If you want a seminal snapshot of the season to date, it was right there, late in the game, for the nation to see in all its dominance and glory.
Five linemen, a fullback, and DeMarco Murray celebrated together in the end zone, apart from the shiny toys on offense, away from Romo, isolated together in the end zone of the world champs. They hugged and head butted, knowing full well what they'd just done, and what they've become.
They are one. The most dominant collective unit in the National Football League. Soak in that for a moment.
They are also everything Jerry Jones avoids at every turn, which makes it all more improbable and twice as delicious. They are fat guys with 70-something jerseys that don't sell in the pro shop. “Zack Martin picks get you to 8-8,” said Jerry the Football Imbecile. How's your boy Manziel doing, eh Jerry?
It's so much more enjoyable knowing Jerry is looking at it from the outside with “I told you so” etched in lipstick across his thick skull. I'll let you figure out who's lipstick.
Yesterday was so much more than a win. Somebody every week upsets a team in difficult circumstances, especially in the watered-down parity the NFL has devolved into. There's nothing specifically noteworthy about that in and of itself.
But that's not what happened yesterday. This was an institutional change in NFL hierarchy. Richard Sherman's cockiness and bravado turned into congratulatory daps with Dez, and a post-game hug of respect with Romo. Pete Carroll's early camera smugly smirks turned into lost looks of confusion and helplessness.
Dallas had just Seattle-ed the Seahawks, as if to say, “Looky here, boys, we are now who you used to be.”
Dominance is a tricky concoction to make. It needs a catalyst, perhaps two, to fester into the fabric of reality. It's quiet, and it's everywhere. You know it when you see it because you can feel it, too.
That's what this offensive line has done for this team. Everything is feeding off of it, the backs, Romo and his now deadly play fakes, receivers and tight ends blocking downfield, and a defense that is flying around and hitting everything without mercy. Everybody feels fresh, mentally and physically, for four quarters and every Sunday.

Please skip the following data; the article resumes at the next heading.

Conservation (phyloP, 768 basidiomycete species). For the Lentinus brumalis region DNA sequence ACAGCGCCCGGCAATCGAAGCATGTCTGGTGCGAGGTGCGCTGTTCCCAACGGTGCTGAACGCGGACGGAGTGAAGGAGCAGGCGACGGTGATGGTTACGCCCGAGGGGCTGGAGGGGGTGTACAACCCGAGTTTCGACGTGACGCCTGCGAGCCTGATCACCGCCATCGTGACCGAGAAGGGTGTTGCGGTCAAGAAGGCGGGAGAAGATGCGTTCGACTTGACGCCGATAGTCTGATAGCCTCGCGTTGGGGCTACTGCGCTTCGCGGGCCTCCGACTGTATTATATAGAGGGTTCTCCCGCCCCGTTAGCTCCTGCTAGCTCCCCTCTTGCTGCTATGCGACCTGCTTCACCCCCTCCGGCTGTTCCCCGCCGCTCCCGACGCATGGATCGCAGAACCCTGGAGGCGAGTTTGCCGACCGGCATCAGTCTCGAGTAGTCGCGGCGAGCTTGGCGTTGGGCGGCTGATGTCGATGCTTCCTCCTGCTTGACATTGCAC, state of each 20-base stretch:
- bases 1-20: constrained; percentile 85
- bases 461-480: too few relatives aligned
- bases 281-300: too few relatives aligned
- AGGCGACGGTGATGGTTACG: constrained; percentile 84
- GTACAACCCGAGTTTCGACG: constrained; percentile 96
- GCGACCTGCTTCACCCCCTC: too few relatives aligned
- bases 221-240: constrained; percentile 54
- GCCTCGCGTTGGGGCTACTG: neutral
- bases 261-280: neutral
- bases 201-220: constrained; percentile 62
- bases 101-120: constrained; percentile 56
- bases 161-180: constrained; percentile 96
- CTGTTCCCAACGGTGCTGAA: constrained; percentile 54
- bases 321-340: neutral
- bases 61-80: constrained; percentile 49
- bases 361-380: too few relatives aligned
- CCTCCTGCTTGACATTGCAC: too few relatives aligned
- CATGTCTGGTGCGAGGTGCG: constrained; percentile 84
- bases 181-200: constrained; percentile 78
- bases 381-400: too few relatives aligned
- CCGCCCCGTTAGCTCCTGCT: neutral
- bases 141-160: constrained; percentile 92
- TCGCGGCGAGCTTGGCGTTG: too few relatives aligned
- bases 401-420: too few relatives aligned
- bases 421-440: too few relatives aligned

Even Gavin Escobar is blocking. Good gosh, it's a miracle.
Such a unit infects malady into the other team, too. We watched Drew Brees stand on the sideline as a spectator. Russell Wilson did the same yesterday, merely a face in the crowd, watching a bloodletting reversal. Seattle's offense looked impatient and uncertain, as if their identity had been ripped from their souls and held up to their faces. Fingers pointing, coaches pacing, opposing fans pondering. Oh crap, the stinking Cowboys are back.
Murray for 5, Murray for 3, Murray for 7, Randle for 15, Dunbar on a catch for 20. Pound, pound, pound. The message is loud and clear. We're running right there, and you can't stop us. And when needed, Romo can still work his magic. And lest you forget, our receivers are pretty dadgum good, even the ones you barely know. I can't remember the last time first downs tallied with such ease and expectancy, but it's making this a superbly fun season.
OK, it's October, I know. Ten games to go, fraught with potential injuries, and pits of calamity lurking around every corner. Learning to live with expectations remains unproven. Wearing the proverbial “team to beat” target is a burden, even when accustomed to what wearing the Star brings by its very nature.
But I take you back to that picture of Murray and his team of gladiators in Seattle's end zone. That's a bond that doesn't break in thick or thin. That doesn't wilt in the cold and pressure of December and January. That's a constant in any equation.
This is a playoff team, and a mighty serious one at that.